Wheel of fortune. Shot wide open using 50mm/f1...

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Roulette Las Vegas Style

When I first moved to Las Vegas, I preferred playing Roulette at the Hilton.

Because I am so short, I take the second seat from the wheel whenever I can get it.  Chair number two affords me access to all the numbers without tipping my bottom to the world.  What I saw one night will stay with me until the day I die.

I was sipping on my Smith and Curran, betting the minimums, not doing poorly, and not doing well.   In the distance, a short, muscular square jawed man began to approach the wheel.  He was middle aged and really shouldn’t have been wearing his shirt quite so tight, nor with so many buttons undone.  Grayish chest hairs curled around a thick gold chain and a pendant of the number “32”.  He said his name was Craig and that he loved number 32.

He sat squarely on the chair at the foot of the board and I remember thinking that he’d have trouble placing bets up at the top end where I was.  He cashed in for $100 chips, two stacks of them. , and then he reached into his pants pocket and drew out a piece of green cloth which he placed squarely in front of him.  It was a section of old Roulette board felt of the number “32”.  He placed several $100 chips straight up on number 32…no other bets.  “Idiot”, I thought.  The ball began to spin around, around, around.  At last it began its decent toward the number wells….ping, ping, ping, plop….32, no way!  I watched the dealer counting up the considerable winnings, and then slide them over to Craig.  Craig threw back some of the black chips to the dealer, took back his original bet, and then stacked all the rest on 32.  In essence, Craig was letting it ride…insane.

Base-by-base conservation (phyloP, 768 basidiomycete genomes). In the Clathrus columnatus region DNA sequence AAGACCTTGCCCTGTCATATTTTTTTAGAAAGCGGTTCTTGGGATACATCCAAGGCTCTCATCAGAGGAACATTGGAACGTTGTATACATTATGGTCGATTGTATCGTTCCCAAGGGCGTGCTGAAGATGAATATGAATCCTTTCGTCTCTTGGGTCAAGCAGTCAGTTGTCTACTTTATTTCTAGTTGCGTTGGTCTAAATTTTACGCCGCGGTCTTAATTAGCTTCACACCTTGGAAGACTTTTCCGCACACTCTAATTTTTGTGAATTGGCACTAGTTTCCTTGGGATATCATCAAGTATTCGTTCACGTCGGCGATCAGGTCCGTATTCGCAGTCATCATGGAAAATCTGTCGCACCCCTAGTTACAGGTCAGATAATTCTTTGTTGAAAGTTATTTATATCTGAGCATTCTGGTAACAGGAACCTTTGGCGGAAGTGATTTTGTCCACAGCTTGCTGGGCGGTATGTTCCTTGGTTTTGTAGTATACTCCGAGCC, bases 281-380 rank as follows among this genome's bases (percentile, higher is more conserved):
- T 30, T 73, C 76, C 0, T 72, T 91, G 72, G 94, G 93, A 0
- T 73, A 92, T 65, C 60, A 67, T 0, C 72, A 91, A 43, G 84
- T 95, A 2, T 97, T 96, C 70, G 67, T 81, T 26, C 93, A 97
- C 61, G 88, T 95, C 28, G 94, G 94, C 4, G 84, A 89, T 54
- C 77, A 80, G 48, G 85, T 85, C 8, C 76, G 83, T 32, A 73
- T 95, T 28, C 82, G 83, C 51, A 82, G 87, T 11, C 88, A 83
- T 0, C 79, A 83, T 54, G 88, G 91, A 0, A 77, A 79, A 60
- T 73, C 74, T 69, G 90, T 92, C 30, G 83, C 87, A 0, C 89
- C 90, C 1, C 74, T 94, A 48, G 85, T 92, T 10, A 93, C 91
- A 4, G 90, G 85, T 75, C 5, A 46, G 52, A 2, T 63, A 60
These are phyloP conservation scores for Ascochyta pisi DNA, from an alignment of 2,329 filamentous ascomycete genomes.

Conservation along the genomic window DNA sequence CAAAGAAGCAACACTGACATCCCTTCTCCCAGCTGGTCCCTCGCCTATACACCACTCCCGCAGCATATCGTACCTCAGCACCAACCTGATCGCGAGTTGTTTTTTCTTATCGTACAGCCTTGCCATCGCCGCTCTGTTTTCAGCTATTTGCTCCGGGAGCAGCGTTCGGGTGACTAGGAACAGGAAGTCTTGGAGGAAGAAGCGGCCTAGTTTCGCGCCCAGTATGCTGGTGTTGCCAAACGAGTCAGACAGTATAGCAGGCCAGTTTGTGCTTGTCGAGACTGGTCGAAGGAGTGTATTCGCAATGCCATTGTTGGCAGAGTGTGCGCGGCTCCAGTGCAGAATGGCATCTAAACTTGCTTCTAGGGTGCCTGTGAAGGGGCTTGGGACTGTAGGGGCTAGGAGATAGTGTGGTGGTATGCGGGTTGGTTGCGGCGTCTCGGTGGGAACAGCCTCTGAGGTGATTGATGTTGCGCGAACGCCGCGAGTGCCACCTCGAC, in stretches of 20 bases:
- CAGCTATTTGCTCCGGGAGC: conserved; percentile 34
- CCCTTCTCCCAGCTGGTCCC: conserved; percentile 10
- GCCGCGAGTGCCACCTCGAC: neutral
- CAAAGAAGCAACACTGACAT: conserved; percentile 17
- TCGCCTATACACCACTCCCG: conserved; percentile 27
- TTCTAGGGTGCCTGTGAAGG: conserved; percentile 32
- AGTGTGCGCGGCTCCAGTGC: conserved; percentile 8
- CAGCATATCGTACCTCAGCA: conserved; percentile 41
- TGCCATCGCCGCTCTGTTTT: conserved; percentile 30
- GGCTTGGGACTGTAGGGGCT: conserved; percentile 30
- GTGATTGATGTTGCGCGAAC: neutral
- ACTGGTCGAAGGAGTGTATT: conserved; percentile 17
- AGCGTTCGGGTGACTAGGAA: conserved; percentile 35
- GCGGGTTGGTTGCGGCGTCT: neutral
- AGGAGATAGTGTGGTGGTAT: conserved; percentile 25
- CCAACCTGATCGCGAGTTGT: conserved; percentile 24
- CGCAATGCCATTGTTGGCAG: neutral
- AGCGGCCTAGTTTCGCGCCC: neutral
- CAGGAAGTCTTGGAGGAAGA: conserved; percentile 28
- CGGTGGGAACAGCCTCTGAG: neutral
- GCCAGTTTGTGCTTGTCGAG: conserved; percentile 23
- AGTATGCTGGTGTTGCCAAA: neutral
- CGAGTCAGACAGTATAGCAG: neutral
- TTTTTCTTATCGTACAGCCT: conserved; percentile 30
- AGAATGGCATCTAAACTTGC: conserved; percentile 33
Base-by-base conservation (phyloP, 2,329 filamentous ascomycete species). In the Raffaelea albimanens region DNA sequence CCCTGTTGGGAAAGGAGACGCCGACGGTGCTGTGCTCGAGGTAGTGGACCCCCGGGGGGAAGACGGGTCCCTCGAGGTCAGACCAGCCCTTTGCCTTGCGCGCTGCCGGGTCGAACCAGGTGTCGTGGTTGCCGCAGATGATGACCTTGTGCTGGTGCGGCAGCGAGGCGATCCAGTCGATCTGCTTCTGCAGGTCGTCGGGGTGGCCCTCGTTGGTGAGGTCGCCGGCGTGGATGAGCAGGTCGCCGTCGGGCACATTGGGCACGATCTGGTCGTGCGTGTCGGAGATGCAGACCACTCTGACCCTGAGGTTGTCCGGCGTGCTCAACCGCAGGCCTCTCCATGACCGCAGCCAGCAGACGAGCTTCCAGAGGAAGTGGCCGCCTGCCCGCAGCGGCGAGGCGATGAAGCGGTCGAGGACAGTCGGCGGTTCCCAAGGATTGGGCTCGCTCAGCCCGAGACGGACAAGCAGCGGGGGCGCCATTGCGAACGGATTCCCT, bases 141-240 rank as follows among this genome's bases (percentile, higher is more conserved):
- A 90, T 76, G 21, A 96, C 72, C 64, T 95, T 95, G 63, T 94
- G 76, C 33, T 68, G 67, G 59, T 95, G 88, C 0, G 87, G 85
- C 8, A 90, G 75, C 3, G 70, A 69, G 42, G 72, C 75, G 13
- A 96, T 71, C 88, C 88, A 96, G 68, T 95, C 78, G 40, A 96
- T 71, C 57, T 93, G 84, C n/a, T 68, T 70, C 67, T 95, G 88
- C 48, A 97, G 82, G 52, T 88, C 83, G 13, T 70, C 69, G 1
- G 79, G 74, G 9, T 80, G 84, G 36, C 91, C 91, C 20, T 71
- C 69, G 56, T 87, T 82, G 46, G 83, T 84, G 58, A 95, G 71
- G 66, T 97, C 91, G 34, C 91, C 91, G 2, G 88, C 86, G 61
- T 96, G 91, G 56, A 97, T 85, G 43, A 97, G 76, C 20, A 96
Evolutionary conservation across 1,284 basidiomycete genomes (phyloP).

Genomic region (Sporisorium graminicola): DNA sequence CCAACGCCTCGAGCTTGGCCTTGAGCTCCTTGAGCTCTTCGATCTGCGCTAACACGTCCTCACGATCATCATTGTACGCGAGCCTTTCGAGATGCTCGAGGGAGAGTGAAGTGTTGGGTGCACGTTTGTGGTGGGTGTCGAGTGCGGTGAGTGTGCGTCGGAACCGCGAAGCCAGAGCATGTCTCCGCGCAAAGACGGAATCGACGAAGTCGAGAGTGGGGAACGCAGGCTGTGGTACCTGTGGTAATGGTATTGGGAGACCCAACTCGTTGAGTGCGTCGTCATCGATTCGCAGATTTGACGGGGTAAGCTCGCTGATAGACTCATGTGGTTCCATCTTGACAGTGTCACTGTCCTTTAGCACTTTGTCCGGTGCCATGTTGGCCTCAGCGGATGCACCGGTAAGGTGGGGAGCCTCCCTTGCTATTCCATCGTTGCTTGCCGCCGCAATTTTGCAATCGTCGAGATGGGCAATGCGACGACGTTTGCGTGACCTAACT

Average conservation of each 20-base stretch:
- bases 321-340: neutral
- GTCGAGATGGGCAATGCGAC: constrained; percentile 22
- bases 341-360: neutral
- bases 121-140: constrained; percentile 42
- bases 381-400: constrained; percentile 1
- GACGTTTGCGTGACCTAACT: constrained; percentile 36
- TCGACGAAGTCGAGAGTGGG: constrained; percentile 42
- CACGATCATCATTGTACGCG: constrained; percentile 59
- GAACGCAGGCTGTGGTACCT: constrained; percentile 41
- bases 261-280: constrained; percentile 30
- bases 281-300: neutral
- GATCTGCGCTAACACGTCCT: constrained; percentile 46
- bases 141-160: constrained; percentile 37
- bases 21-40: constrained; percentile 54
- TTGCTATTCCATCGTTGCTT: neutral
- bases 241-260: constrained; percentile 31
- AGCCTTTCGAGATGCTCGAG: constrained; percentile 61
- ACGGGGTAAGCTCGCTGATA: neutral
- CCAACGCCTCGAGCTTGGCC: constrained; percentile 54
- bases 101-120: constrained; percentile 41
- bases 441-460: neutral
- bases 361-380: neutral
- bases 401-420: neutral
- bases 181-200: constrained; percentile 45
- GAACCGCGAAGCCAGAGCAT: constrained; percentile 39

Once again…around, around, ping, ping, plop, 32.  Bullshit!!! But once again, Craig was paid a fortune.  He tried to let it all ride again, but the pit boss was summoned.  The betting limit was explained to Craig, so he adjusted his wager…yeah, number 32…only number 32…and yes, it hit again.  By this point, I was in such a state of shock and disbelief that I was unable to calculate the odds against the number 32 coming up three times straight, much less the amount of money sitting in front of Craig.  They had stopped paying him in chips by that point (he had them all) and were giving him notes instead.

He bet the table limit on 32 once again, for the fourth time.  My entire being was trembling…what if 32 hits again?  It’s so damned unlikely.  But so were rolls one, two and three.  I had reached a critical point.  I was beginning to believe.   When 32 hit for the fourth time, Craig threw a pile of his blacks to the dealer and abruptly stood up to cash out.  He strode away, reeking with triumph.  I am sure that he marched straight to the cashier’s cage.  This experience taught me a big lesson about blind belief in odds.  And I swear that lesson has served me well ever since.  Nearly two years  later, I was destined to have my own Craig moment.